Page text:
What Happens If You Are Audited and Found Guilty

Remove term: What Happens If You Are Audited and Found Guilty What Happens If You Are Audited and Found Guilty

The mention of an audit by the Internal Revenue Service (IRS) often sends shivers down the spine of taxpayers. The process can be intimidating and the potential outcome overwhelming. This fear is often amplified by the possibility of being found guilty of tax evasion or fraud. So, what happens if you are audited and found guilty? The outcome depends on the nature of the issue and how it is handled. It’s important to remember that being audited does not automatically equate to being guilty.

  1. Audit Assessment:

When you’re audited, the IRS reviews your financial records to verify that your tax return is accurate. If the IRS concludes that there are discrepancies and underpayments, it will assess what you owe and add on penalties and interest. Usually, an audit simply leads to a tax bill, and the majority of audits are due to unintentional errors, not criminal conduct.

  1. Penalties:

If the IRS finds that you’ve underpaid your taxes, the penalty generally depends on why you underpaid. If it’s simply due to an honest mistake, the IRS may impose a 20% penalty on the amount you underpaid. However, if you substantially underreported your income — at least 10% of the correct tax or $5,000, whichever is higher — you might face a “substantial understatement” penalty.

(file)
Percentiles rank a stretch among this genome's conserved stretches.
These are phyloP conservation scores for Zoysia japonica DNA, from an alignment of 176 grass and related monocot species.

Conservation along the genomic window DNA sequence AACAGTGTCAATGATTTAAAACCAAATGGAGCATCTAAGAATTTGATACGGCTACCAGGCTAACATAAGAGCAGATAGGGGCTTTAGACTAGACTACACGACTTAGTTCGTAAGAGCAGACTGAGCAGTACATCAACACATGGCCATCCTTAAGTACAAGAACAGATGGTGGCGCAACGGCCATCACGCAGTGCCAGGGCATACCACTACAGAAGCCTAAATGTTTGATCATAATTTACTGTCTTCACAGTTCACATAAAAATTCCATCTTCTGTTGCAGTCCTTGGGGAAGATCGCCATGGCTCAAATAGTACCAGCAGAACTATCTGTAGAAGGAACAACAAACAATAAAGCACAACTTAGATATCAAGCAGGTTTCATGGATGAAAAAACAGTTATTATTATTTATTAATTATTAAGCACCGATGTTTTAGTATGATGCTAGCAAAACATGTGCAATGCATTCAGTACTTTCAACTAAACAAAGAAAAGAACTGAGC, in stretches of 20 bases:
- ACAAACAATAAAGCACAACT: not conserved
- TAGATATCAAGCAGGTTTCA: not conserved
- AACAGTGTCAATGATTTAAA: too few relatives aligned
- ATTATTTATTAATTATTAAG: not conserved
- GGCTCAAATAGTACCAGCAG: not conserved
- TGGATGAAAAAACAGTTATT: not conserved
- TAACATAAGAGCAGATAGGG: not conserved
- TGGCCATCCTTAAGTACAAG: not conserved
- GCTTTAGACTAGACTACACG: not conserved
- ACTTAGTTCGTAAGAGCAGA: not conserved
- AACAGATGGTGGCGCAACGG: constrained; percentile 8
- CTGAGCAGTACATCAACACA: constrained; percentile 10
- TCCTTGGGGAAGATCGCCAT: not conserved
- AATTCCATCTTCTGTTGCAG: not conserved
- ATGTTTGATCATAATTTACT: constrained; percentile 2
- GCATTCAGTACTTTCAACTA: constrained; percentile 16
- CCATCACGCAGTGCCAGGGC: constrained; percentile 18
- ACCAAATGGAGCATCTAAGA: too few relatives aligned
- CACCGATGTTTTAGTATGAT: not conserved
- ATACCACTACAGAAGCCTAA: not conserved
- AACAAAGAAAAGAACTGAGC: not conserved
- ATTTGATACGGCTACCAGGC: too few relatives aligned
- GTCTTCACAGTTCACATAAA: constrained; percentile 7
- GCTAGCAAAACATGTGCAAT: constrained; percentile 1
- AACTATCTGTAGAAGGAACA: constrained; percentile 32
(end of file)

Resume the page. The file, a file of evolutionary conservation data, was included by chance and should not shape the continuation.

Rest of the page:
1. Fraud Vs. Negligence:

One of the most important distinctions to make when dealing with an audit is whether the taxpayer was negligent or deliberately fraudulent. The IRS does not punish honest mistakes harshly, but tax fraud is a different story. If the IRS finds that you’ve committed tax fraud, penalties can be severe, including a penalty of 75% of the underpayment attributed to fraud.

  1. Criminal Charges:

In the most extreme cases, if you’re audited and found to have intentionally committed tax evasion, the IRS may bring criminal charges against you. This generally happens when someone intentionally fails to file a return, willfully fails to pay taxes due, intentionally does not report all income received, makes fraudulent claims, or prepares and files a fraudulent return. Convictions may result in significant fines, imprisonment, or both.

  1. Legal and Financial Ramifications:

Beyond fines and potential jail time, being found guilty of a significant tax misstep can have other serious consequences. These might include an impacted credit score if you’re unable to pay the assessed amount, and damage to your professional reputation, especially if you work in certain industries like finance or law.


Being audited by the IRS and found guilty of tax fraud can have severe implications. However, it’s essential to remember that an audit does not necessarily imply guilt and often results from minor errors or discrepancies. If you’re unsure about your tax filings or if you’ve been notified of an audit, it’s always advisable to consult with a tax professional or attorney. They can provide expert guidance and help navigate the often complex process, providing you with the best defense possible.

In the end, the best way to avoid an IRS audit’s negative consequences is to be diligent and accurate in your tax preparations. Remember, honesty is always the best policy when dealing with the IRS.

By Carol Cooperman